Sunday, May 13, 2007

Switzer Building will come down Monday night

Beginning at 10pm tomorrow night the 133 year old Switzer Building will be demolished. The Eads Bridge is scheduled to be closed for several days, but given the building's current state, it will likely not take that long for it to come down. Unfortunately what doomed the building was not just the major storm damage that occurred last July, which brought down much of the east and a portion of the south wall of the building. The owners who were dedicated to preserving the building were planning to re-build even after such a catastrophic event. The National Park Service however deemed that after the storm, there was not enough of the building left to be eligible for tax credits. Without the tax credits, the economics of re-building became unfeasible.

While this is somewhat of an extreme case of the condition to which a historic building can deteriorate, it illustrates how important the tax credits can be in determining if a building is preserved or demolished. Today I went down and shot several dozen photos on the building on it's last day including the ones below.



It has been reported that the the owners intend to preserve the small attached buildings just north of the Switzer... if they are not crushed by the wall towering above them.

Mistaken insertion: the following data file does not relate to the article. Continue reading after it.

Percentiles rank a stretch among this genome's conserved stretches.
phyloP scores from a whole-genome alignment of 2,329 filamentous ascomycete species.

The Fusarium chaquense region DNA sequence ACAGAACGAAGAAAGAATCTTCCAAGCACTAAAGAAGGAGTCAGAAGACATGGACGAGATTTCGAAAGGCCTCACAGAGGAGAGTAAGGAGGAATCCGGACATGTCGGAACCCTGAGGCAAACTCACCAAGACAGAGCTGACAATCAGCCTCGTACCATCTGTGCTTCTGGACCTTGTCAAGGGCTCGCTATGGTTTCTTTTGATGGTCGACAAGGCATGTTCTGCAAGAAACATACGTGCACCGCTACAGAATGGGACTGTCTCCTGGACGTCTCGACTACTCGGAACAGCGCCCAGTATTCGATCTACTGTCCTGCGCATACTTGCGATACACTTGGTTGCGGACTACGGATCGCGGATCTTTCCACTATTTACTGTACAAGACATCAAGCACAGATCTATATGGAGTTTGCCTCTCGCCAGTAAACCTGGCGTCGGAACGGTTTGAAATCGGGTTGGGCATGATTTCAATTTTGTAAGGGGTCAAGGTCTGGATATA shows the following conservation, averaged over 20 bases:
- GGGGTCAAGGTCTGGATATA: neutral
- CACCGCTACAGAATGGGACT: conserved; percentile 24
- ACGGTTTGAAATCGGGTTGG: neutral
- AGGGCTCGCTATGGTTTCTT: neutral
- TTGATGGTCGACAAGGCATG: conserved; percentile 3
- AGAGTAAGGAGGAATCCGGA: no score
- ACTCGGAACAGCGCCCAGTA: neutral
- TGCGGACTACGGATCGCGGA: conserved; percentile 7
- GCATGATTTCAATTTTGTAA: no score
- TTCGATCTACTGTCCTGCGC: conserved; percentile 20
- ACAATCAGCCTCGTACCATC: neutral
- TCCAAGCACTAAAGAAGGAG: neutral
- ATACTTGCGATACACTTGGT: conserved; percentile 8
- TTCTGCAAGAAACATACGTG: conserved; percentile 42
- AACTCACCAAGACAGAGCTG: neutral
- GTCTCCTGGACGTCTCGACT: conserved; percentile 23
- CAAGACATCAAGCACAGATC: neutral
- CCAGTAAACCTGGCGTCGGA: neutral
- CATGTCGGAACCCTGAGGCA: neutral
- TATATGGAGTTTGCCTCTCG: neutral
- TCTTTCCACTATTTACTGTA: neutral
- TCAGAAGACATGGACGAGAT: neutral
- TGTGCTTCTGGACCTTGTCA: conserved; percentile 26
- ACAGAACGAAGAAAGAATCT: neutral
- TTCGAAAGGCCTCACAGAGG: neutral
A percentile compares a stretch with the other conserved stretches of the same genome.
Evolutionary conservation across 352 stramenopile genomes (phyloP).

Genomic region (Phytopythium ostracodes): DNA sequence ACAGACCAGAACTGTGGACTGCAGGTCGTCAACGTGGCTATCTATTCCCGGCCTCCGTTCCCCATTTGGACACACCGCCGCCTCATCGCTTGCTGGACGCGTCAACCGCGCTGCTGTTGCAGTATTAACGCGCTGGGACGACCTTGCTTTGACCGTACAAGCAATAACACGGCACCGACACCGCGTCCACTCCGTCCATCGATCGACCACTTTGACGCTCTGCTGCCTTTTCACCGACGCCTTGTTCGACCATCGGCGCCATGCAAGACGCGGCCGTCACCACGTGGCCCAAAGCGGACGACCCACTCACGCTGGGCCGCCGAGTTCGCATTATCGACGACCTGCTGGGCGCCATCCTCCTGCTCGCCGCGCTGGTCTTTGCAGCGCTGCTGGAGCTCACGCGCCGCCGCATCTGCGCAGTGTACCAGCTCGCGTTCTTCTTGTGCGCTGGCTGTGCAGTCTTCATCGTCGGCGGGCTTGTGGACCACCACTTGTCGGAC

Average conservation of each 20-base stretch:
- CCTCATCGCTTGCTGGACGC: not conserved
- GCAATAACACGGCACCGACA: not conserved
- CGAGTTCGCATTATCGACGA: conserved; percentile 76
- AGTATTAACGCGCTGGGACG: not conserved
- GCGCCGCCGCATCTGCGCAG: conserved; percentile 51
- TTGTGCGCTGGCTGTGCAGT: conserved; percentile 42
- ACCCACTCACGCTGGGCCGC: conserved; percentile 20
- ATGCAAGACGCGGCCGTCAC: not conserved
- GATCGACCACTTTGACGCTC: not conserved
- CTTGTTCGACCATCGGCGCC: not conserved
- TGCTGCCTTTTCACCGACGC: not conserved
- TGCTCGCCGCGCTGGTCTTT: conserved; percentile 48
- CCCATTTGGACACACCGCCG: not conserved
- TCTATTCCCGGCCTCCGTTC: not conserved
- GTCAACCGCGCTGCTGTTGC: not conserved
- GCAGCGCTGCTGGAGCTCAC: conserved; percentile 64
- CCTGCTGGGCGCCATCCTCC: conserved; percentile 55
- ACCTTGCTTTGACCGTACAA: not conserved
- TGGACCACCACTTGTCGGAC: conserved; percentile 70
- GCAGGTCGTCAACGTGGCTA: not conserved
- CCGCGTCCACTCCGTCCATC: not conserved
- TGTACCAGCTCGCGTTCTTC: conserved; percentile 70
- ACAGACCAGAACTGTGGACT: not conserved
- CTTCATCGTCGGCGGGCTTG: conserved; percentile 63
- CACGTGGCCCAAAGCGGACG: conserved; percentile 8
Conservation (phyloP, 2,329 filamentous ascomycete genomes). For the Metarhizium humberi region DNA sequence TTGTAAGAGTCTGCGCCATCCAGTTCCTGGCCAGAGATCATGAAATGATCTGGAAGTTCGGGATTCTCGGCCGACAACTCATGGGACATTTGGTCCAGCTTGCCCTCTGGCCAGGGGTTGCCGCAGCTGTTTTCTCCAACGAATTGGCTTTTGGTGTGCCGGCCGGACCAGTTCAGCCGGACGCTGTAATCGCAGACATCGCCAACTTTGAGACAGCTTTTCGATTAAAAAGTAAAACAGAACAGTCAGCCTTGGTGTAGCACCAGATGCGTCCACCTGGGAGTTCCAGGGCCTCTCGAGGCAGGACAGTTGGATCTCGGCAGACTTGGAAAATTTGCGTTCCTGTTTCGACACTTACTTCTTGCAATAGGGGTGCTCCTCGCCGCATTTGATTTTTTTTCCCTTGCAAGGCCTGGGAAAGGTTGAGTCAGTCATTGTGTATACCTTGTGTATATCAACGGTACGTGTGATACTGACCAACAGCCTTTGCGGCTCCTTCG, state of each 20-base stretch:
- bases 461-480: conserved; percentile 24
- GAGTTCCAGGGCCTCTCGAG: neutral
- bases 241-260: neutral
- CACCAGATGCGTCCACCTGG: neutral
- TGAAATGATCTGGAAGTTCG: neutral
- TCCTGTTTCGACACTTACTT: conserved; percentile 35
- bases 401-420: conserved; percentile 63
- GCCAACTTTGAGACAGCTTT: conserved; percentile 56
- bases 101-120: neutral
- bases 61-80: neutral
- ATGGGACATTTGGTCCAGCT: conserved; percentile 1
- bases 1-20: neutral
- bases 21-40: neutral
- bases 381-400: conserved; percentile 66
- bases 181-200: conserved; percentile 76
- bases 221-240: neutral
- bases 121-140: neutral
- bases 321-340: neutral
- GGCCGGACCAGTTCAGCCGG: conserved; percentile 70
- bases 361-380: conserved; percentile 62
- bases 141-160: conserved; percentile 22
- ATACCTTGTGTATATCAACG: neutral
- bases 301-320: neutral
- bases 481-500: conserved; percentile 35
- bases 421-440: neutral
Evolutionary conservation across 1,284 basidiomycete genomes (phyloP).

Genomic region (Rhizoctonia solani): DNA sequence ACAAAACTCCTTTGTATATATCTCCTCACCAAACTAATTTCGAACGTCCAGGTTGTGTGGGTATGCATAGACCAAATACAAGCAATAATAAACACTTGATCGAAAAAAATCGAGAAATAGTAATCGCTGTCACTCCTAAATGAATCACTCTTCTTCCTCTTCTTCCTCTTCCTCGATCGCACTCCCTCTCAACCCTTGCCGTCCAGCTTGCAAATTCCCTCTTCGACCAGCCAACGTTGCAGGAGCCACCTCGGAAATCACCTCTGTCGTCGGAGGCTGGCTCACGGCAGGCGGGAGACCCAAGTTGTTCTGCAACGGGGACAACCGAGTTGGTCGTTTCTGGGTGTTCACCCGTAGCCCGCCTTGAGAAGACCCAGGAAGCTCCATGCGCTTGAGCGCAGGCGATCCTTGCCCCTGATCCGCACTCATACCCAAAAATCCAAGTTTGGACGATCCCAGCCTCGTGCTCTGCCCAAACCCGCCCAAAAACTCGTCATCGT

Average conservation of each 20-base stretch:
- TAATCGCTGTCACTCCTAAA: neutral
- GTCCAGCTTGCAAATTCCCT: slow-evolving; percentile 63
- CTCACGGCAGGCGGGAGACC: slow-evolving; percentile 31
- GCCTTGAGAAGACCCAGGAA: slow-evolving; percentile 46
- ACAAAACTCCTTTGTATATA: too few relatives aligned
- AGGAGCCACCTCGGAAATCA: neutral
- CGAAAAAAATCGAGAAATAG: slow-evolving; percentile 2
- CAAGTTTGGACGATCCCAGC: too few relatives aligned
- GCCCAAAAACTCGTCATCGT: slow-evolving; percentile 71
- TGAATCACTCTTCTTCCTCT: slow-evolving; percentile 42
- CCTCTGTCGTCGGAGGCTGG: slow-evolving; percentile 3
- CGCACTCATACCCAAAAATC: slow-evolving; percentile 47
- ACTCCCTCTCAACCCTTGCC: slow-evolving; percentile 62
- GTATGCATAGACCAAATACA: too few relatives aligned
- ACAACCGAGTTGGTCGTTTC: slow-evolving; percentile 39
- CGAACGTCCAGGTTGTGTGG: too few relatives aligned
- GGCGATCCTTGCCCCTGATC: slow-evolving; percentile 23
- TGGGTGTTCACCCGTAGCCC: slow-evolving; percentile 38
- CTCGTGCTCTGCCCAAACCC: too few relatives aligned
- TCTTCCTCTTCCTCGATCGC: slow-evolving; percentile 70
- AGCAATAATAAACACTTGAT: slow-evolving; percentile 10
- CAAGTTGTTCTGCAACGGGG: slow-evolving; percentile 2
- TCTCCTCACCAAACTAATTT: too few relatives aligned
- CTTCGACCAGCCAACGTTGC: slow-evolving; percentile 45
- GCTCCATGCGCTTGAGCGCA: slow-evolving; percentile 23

There is also talk that the owners will be keeping the cast iron storefront as well as what limestone trim that can be salvaged, and that they have not ruled out the possibility of rebuilding a replica of the building, or possibly a shorter version.

3 comments:

steven conner said...

I applaud your efforts. Save and rebuild all you can. You will be a good example for others.

Dan said...

Any plans to rebuild a replica of the Switzer building?

Dan

taotianone said...

I'm sorry to see this one has gone. Thirty years ago when we were trying to get it on the National Register I was amazed that it remained so redolent of the odor of licorice. The essential oils must have soaked into the wood timbers; even though abandoned, dusty and disheveled, the odor of licorice would lift you off your feet. It was a beautiful place.